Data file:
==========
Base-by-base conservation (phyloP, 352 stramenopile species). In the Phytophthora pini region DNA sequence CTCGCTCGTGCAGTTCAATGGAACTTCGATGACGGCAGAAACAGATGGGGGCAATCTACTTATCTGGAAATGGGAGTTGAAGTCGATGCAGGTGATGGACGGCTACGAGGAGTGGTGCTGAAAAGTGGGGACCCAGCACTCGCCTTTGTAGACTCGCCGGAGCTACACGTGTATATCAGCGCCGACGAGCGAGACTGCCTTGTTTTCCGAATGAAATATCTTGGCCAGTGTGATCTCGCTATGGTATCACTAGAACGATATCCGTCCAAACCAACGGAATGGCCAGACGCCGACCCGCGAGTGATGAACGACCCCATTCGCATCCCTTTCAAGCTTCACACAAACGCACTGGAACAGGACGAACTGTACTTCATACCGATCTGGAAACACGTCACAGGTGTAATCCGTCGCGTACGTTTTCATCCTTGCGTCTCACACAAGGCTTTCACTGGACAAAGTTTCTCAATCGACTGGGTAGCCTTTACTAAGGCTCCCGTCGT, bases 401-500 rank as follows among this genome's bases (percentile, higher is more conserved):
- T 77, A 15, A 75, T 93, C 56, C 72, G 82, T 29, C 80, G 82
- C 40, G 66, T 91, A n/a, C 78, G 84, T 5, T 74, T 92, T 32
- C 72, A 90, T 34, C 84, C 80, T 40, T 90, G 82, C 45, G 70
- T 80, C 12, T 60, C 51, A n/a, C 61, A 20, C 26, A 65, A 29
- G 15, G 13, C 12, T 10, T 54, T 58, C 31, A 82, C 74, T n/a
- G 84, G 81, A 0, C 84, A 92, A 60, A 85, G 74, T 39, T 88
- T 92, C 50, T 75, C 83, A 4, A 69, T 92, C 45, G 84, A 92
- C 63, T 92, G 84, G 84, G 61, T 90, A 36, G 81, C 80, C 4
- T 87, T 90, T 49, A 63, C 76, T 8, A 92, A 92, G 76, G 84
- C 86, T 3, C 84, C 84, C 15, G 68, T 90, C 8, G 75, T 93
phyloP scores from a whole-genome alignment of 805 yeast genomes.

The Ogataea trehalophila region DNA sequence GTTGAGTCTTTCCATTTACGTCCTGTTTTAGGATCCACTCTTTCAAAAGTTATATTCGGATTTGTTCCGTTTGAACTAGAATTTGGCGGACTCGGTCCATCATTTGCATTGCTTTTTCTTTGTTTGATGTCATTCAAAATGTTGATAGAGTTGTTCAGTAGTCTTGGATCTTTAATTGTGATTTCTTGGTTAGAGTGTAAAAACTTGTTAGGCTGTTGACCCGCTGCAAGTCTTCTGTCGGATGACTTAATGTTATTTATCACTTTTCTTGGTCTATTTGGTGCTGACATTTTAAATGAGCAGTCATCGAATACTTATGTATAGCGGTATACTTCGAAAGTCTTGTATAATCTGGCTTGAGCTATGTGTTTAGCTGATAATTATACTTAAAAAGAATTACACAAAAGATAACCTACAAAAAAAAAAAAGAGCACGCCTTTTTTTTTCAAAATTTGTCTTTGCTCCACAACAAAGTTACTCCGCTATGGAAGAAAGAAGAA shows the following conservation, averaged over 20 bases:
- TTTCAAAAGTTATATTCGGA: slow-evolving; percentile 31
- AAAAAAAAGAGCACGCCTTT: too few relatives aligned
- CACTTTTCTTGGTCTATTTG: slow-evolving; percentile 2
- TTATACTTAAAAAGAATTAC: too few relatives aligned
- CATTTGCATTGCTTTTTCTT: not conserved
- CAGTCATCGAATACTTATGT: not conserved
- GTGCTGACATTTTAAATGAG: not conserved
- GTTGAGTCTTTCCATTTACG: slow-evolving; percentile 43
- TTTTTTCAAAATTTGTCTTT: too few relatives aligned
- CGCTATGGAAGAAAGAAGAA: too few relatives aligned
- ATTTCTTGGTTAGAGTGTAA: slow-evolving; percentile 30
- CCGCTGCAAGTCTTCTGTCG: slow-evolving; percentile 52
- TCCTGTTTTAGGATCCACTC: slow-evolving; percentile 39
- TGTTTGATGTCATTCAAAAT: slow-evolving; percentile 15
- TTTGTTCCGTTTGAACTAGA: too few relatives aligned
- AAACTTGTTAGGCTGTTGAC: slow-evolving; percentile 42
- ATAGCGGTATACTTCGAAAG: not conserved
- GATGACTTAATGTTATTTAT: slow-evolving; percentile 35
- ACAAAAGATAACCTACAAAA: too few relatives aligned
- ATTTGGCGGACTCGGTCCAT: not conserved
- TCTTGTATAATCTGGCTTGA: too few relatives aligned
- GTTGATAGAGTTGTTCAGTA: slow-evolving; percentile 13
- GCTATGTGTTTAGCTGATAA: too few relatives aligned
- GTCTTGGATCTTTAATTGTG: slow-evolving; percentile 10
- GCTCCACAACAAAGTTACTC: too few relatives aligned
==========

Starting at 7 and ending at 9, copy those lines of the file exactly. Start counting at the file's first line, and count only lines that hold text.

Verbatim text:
- G 84, G 81, A 0, C 84, A 92, A 60, A 85, G 74, T 39, T 88
- T 92, C 50, T 75, C 83, A 4, A 69, T 92, C 45, G 84, A 92
- C 63, T 92, G 84, G 84, G 61, T 90, A 36, G 81, C 80, C 4